Tell a Story: By the very same token, 15 seconds is a very short amount of time, so, like creating a captivating ad, you need to be sure that each second is used well. If you want your videos to get a lot of attention, make sure they tell a story.
Think About Your Surroundings: As is the case with shooting any video, no matter your medium, think about your surroundings. Think about the sound and the lighting, and make sure that you’re showcasing your subject in the video.
Make Your Videos Stand Out: Like any art, you need to find your own distinct style. Find a unique point of view, a certain shooting style that people can come to recognize, and you’ll become an Instagram (or Vine) star in no time. Stop motion is a great example of this. Often done using photographs and stop motion-specific apps, you can also bring this popular style to Instagram. By shooting one second segments at a time, you can recreate the stop motion style with the Instagram app. You can also showcase how you’ve completed a drawing or painting
Use lenses and enhancements: If you have any special lenses for your phone that you use when taking photos, use them with your videos. For example, the Olloclip iPhone lens brings macro, wide angle and fisheye capabilities to your video. Don’t own any of those gadgets? Get creative — place a piece of paper in front of your lens (black or white) or shine a bright light at the camera to make it look like there’s an intro. It will also give the viewer the impression that the image is fading in.
Find Inspiration from Others: As is the case with any art, you should always follow what others are doing. Don’t be afraid to be inspired by other Instagram users.
Other tips we’ve shared in the past for vine, like these 8 creative ways to use Vine and this post on how marketeers, politicians and brands are using Vine are just as relevant for Instagram.
Tips for shooting home video can also come in handy with Instagram videos. In addition to planning, you can also use a tripod for steady shooting, with quite a few tripods available for smartphones (check out some examples here). Choose an establishing shot that sets up the scene, then come in close for a tight shot with detail. Instagram also makes it incredibly easy to create cutaway shots, so you can start shooting the video in one location, and end it in another.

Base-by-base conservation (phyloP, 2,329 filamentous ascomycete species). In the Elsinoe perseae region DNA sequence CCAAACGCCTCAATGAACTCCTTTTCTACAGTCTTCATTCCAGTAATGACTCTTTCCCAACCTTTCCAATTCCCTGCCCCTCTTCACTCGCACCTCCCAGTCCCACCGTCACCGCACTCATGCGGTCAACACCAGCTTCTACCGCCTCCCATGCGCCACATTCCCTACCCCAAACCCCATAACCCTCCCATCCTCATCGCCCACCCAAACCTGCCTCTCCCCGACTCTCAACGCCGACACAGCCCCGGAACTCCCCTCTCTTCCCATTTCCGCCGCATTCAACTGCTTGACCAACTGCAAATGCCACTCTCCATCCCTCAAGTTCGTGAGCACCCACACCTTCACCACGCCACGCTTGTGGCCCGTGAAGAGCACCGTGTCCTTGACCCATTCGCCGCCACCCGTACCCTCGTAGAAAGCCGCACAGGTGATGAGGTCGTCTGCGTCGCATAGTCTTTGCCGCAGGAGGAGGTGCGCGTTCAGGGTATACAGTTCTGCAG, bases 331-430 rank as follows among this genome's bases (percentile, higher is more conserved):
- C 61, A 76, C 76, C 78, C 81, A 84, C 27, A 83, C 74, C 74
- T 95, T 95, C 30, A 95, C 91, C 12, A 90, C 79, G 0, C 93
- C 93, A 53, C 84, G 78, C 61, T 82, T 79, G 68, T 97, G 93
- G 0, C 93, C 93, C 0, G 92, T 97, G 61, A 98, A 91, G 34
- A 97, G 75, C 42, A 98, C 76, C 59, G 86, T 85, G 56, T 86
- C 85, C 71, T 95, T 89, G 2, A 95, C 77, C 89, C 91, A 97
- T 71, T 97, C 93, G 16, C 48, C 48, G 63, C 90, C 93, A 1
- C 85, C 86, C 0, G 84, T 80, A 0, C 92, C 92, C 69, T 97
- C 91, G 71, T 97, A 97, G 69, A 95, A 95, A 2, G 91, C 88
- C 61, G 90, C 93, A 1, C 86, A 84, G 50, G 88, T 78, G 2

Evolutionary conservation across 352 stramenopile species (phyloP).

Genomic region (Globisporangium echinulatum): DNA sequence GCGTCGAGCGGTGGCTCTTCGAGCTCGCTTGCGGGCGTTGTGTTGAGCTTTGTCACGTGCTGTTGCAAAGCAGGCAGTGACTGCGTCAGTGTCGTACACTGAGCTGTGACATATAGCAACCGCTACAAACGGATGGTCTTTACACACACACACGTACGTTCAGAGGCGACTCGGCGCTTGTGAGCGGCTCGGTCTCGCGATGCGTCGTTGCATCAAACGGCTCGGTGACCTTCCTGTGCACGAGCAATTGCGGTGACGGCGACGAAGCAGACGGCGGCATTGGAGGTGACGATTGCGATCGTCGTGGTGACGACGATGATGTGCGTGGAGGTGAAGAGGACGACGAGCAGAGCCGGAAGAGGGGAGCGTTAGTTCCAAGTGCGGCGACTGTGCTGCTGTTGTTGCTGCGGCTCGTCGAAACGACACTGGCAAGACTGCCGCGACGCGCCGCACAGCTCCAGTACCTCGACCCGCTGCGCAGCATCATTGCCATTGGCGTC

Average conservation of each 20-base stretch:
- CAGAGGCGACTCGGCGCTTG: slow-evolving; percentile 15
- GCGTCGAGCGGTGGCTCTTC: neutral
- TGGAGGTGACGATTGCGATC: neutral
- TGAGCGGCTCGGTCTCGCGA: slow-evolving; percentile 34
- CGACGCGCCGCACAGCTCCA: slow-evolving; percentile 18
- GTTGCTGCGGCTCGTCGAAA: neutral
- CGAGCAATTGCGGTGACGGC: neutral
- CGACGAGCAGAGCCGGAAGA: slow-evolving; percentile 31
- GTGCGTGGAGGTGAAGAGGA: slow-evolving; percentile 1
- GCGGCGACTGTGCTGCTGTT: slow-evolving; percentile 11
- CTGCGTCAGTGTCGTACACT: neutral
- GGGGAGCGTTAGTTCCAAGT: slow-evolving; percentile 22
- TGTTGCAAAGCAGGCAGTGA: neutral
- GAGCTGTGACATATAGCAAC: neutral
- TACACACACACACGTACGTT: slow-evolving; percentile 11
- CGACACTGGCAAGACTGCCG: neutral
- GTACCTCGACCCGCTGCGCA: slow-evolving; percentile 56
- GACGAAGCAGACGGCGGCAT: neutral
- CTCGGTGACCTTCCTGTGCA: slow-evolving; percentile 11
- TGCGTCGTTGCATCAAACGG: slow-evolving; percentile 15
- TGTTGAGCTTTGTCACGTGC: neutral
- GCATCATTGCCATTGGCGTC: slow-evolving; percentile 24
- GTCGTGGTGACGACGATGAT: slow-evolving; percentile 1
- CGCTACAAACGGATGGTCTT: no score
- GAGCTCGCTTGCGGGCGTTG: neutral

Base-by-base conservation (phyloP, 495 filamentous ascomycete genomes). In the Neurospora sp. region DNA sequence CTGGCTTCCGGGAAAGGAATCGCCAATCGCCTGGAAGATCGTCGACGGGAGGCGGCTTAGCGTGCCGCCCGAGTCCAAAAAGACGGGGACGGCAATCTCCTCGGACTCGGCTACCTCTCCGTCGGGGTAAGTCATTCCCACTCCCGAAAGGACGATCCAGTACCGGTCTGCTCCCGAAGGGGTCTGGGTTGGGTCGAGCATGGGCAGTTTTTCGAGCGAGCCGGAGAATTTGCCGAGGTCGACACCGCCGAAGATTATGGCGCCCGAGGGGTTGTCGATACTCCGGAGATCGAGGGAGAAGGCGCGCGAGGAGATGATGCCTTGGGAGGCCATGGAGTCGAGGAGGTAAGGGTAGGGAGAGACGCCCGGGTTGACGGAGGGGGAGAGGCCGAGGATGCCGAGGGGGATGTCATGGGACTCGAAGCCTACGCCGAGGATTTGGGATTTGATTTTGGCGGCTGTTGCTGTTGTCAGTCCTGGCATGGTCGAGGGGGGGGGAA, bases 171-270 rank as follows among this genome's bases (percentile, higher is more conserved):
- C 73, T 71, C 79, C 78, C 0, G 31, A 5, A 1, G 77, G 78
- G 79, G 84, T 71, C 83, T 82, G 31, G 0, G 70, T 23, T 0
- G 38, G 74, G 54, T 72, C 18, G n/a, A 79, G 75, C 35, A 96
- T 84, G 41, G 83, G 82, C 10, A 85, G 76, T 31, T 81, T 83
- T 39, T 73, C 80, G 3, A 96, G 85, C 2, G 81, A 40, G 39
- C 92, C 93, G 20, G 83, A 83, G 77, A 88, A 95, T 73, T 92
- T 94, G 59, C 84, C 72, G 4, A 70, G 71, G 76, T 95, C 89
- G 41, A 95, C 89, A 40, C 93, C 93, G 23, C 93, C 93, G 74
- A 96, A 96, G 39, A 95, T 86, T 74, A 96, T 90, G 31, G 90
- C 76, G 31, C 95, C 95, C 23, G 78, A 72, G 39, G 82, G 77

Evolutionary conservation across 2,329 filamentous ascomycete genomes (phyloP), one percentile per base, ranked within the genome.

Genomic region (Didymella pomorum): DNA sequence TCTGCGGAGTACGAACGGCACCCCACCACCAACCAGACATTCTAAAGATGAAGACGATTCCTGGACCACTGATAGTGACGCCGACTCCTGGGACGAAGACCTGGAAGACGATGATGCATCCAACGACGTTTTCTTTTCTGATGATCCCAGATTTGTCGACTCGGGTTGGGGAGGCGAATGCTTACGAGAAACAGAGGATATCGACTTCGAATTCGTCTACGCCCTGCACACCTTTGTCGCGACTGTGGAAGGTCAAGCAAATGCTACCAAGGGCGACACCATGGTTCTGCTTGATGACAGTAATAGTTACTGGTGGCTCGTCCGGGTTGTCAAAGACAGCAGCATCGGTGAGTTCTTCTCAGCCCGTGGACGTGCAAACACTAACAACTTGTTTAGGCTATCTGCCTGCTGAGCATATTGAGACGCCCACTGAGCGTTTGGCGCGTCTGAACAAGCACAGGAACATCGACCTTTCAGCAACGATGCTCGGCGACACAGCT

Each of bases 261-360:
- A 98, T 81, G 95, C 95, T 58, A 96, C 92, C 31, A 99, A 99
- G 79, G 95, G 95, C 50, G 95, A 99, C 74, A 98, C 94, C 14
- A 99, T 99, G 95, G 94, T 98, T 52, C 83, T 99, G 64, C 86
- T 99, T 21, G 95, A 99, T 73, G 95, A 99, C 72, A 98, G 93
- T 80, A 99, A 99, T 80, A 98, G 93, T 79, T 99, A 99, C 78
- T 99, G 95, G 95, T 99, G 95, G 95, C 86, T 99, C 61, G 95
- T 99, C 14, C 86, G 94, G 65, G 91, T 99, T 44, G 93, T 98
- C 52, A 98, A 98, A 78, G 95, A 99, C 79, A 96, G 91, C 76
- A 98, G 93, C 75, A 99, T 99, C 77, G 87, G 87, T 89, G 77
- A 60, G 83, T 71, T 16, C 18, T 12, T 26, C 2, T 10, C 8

The great thing about Instagram’s square format is that you don’t have to worry about remembering to turn the camera so you don’t end up with a vertically shot video.
Useful Ways to Use Instagram Video
Brand Exposure: Brands are using Instagram video in the same way they use the app for photos. They’re taking users behind the scenes, like Ben & Jerry’s. They’re showcasing their products, like Top Shop, which also uses the app to share special promo codes with its followers, or to get fans excited about a new release, like the movie Legendary. Charity: Water is using video to bring their cause to life, by shooting videos of the people the nonprofit aids. You can also use video to do product demos, host contests, and more.
Tutorials: You can use Instagram to create short video tutorials. Show how to create a dish, how to apply makeup, DIY tutorials on how to make things — there’s no limit to the little tutorials you can create.
Share a quick message: Just like 140-character tweets, you can also share short, meaningful updates with your followers using video. There’s a lot you can say in 15 seconds: you can share a thought of the day, an interesting quote, a teeny anecdote, or make a request of your followers.
Share the news: Social media has become the ultimate citizen journalism tool, and Instagram video is certainly no exception.
Instagram Videos We Like
Still looking for inspiration? We’ve got a few more videos to share, like this one from Charity:Water.
And a creative take on a cooking tutorial:
Nissan launched a pretty cool competition, and wants to crowdsource Instagram and Vine videos from its followers. The winners could see their videos in a national TV ad. You can find out more about the competition here.
Instagram video adds a fascinating dimension to how you can share content with your friends and followers. Adding movement and sound to your photos places your followers right there in the moment with you, and while the above tips make it easier to create complex and creative videos, a straightforward short video is sometimes the answer when a photo just won’t suffice. If you’re new to Instagram, don’t forget to check out our top tips for newbies!
What are your favourite Instagram videos? What tips and tricks do you have for creating awesome Instagram videos? Let us know in the comments.